Posts Tagged ‘molasses’

Hot Tea!

Tea is tasty, nutritious, medicinal and “hot” right now.  So is compost tea for your lawn, trees, gardens and shrubs!

What is compost tea?

Compost tea is a natural organic fertilizer made from compost, or more specifically a water extract of compost that is brewed to give the bacteria, fungi, protozoa and nematodes a chance to increase in number and activity using the nutrients present in the water.   It is also a highly effective natural insect and disease inhibitor.  Compost tea is inexpensive and often an easier method of applying compost, especially to your trees and shrubs.

How is compost tea made?

Aerobic water steeps the biology off of the compost through an extraction process. Food-grade molasses, garlic, kelp, and fish emulsion are then added to the mix. The foods activate and cause the biology to multiply, creating a powerful, nutritious food for your plants.

How do you apply compost tea?

Compost tea can either be applied as a foliar spray or as a soil drench. As a foliar spray, nutritious compost tea deposits beneficial organisms to plant surfaces so disease-causing organisms cannot find infection sites or food resources. As a soil drench, compost tea develops a biological barrier around roots to prevent root disease-causing organisms from being able to find the roots. The tea introduces organic matter, which provides nutrients for the roots to improve plant growth and moisture retention.

Where can you get compost tea?

If you are in the Boston area, our tree care company, Boston Tree Preservation, offers compost tea treatments and serves as a tea center where homeowners can purchase the tea to apply themselves.  As the organic movement grows, many tree care and landscape companies understand the value of compost tea and are starting to offer compost tea treatments.  You can also find recipes on-line to make it yourself if you have access to healthy, rich compost.

Click on the video below for a demonstration on how to make compost tea.

Compost tea is vibrant, alive and wakes up your soil!  This spring, give your garden a treat with compost tea.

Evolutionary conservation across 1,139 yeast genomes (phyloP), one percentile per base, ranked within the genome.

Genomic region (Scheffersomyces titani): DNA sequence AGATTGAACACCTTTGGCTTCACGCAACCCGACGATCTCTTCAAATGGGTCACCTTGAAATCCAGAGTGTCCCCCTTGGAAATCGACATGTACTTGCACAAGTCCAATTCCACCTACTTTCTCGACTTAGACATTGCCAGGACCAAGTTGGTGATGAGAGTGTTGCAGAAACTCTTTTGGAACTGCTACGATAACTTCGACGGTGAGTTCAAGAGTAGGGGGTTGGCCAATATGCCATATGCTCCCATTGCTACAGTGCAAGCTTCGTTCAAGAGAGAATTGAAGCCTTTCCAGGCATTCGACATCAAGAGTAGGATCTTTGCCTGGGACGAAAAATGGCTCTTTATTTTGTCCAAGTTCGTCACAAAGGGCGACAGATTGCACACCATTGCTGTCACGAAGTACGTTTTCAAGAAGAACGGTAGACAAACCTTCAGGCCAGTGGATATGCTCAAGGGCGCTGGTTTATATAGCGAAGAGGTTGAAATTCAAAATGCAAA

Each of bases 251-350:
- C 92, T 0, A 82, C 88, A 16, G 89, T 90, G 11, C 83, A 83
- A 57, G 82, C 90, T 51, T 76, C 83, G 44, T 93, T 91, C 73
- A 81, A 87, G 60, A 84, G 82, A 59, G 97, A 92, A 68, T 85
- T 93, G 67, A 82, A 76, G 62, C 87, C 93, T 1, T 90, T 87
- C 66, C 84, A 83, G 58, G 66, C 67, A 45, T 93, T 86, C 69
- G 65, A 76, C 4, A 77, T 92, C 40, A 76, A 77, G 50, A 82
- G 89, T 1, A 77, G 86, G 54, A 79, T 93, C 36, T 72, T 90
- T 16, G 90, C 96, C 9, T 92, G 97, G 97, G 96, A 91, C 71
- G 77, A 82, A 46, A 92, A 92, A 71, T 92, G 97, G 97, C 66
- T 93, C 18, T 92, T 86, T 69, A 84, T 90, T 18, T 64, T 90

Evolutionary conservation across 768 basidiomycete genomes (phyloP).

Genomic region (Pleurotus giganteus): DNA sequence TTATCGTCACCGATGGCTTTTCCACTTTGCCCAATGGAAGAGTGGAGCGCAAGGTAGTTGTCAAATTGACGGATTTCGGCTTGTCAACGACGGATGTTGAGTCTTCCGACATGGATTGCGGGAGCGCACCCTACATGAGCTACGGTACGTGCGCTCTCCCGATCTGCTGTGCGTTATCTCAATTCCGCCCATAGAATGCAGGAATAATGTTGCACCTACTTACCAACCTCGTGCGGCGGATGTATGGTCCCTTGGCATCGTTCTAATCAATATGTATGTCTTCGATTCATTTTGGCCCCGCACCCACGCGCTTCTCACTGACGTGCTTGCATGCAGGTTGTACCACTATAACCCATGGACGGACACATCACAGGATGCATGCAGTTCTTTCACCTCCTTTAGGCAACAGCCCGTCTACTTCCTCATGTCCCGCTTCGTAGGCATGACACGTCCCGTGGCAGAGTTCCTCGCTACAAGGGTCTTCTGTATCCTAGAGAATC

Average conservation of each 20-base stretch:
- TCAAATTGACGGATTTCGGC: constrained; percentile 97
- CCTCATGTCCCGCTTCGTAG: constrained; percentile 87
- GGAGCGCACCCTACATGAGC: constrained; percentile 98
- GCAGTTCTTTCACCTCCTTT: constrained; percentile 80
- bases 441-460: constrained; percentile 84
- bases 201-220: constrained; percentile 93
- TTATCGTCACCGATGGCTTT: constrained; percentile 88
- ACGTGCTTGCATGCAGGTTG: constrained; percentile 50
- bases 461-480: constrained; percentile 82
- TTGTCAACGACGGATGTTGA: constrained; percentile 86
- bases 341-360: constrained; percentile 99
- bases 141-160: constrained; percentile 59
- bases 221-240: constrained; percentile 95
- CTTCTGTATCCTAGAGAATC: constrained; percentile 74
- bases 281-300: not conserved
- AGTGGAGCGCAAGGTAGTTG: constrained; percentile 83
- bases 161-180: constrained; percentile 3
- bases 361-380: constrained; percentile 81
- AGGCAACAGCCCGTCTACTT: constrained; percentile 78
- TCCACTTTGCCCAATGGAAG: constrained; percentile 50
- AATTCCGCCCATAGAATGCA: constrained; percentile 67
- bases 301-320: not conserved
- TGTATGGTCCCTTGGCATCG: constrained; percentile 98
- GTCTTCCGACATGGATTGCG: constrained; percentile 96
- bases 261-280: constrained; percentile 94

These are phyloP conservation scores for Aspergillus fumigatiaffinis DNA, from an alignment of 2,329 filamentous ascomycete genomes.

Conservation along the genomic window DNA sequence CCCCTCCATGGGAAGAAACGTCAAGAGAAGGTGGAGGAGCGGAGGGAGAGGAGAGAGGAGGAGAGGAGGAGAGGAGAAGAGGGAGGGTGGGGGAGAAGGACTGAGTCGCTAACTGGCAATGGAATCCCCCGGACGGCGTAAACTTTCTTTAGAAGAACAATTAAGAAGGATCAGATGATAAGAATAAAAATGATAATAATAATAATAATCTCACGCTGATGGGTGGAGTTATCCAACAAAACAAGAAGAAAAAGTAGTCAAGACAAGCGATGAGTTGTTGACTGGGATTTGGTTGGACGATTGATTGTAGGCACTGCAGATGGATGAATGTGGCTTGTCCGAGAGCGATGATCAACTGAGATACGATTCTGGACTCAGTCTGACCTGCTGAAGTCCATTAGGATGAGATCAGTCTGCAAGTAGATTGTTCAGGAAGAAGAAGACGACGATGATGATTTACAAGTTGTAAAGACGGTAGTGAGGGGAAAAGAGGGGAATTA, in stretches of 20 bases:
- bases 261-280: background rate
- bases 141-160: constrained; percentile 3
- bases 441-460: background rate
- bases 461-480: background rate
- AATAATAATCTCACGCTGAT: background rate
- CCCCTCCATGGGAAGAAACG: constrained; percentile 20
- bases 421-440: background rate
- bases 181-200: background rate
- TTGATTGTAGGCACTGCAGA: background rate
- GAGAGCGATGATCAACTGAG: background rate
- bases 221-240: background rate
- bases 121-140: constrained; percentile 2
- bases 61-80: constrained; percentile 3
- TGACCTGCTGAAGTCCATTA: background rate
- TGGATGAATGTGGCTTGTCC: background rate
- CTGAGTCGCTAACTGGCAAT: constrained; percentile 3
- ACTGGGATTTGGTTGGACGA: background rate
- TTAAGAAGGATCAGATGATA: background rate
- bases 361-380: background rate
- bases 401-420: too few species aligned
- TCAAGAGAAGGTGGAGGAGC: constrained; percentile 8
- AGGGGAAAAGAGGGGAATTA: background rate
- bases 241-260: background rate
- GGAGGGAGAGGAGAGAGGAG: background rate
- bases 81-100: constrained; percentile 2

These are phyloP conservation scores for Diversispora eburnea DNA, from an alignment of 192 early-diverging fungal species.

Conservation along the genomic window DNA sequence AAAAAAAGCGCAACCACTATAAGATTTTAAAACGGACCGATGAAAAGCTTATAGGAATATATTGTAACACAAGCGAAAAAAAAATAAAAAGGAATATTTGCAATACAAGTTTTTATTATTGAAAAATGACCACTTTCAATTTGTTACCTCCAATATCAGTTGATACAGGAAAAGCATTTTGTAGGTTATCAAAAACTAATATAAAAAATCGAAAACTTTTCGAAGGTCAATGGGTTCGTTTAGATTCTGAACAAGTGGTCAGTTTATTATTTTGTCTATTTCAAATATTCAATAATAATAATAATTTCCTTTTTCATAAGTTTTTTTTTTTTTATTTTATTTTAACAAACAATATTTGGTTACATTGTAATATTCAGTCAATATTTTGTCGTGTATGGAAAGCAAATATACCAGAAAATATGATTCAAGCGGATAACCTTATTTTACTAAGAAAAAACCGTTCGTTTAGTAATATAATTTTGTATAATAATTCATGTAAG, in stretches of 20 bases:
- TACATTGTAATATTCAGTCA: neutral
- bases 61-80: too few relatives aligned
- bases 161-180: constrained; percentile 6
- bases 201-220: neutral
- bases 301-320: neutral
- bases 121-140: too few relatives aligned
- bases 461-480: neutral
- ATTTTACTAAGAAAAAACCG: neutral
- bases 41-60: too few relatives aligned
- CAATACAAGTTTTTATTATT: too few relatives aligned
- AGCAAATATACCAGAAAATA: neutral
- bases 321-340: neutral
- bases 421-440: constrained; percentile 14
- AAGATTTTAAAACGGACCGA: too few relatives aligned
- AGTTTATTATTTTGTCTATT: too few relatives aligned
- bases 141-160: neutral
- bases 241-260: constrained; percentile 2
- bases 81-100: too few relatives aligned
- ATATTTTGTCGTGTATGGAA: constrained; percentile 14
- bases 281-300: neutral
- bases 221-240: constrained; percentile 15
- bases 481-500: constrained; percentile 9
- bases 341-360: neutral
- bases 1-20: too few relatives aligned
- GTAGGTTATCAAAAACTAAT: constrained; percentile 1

For more green living tips, visit greenwithbetsy.com.

Information compiled from bostontreepreservation.com.

Are Artificial Sweeteners Okay?

I’m always amazed when friends or family ask for Sweet ‘n Low or Splenda, and they are always amazed when I say I don’t have any!  I’ve never used artificial sweeteners and have always been leery of them.

The American diet is inundated with sugar – in cereals, crackers, cookies and hidden away in other processed foods.  It’s in fruit juices, sodas, flavored water, energy drinks and diet drinks.  It’s an additive for coffee and tea and used in baking and cooking.  Our bodies need sugar as a source of energy, but when natural sugar is refined or overused, it upsets the natural balance and loses its benefits.  Sugar is definitely overused and its overuse results in all sorts of problems, including diabetes, weight gain, a compromised immune system and depression, to name a few. Artificial sugars aren’t sugar, but you still get the sweet flavor without the calories!  Perfect, right?  For those with diabetes, yes, but for the rest of us?  Not really.

SWEETENER QUANTITY CALORIES
Natural
Brown Sugar – chemically processed 1 tsp 15
Cane Sugar – chemically processed 1 tsp 15
Honey 1 tsp 20
Molasses 1 tsp 20
White Sugar – chemically processed 1 tsp 15
Stevia 1 packet  0
Raw Organic Agave 1 Tbs 60
Artificial
Equal 1 packet  5
NutraSweet 1 tsp  2
Splenda 1 tsp  5
Sweet N Low 1 packet  0
Sucanat 1 tsp 16

 

Two main artificial sugars are saccharin (Sweet N’ Low) and aspartame (Nutrasweet, Equal and Sugar Twin).   Both are approved by the FDA, but they have no nutritional value and studies show that there are possible cancer links as well as allergic reactions.  Aspartame, which is found in more than 6000 products, is even more controversial than saccharin. It has been associated with headaches, dizziness, change in mood, vomiting or nausea, abdominal pain and cramps, change in vision, diarrhea, seizures/convulsions, memory loss, fatigue and even weight gain.  In addition, there are links to fibromyalgia symptoms, spasms, shooting pains, numbness in your legs, cramps, tinnitus, joint pain, anxiety attacks, blurred vision, multiple sclerosis, systemic lupus, unexplainable depression, slurred speech, and various cancers.  Scary!

English: Great taste without the sugar. The se...

. (Photo credit: Wikipedia)

Saccharin was first produced in 1878 by a chemist working on coal tar derivatives; today it’s manufactured with chlorine and ammonia.   Aspartame was discovered in 1965 by a chemist working for G.D.Searle and Company, and is composed of three main compounds – aspartic acid, phenylalanine and methanol (wood alcohol), all of which can be dangerous.  As Michael Pollan, author of The Omnivore’s Dilemma and Food Rules, says, “If it came from a plant, eat it; if it was made in a plant, don’t.”    I know that the FDA says they are safe, but I’d rather err on the side of caution and sparingly use natural, unrefined sugars.  That means avoiding products labeled as “low calorie”, “diet”, “sugar free” or “no sugar added” too!  Saving only 10 calories or so just doesn’t seem like a good risk to me.

Information compiled from www.medicinenet.com/; naturalhealthsherpa.com; http://www.natural-health-information-centre.com/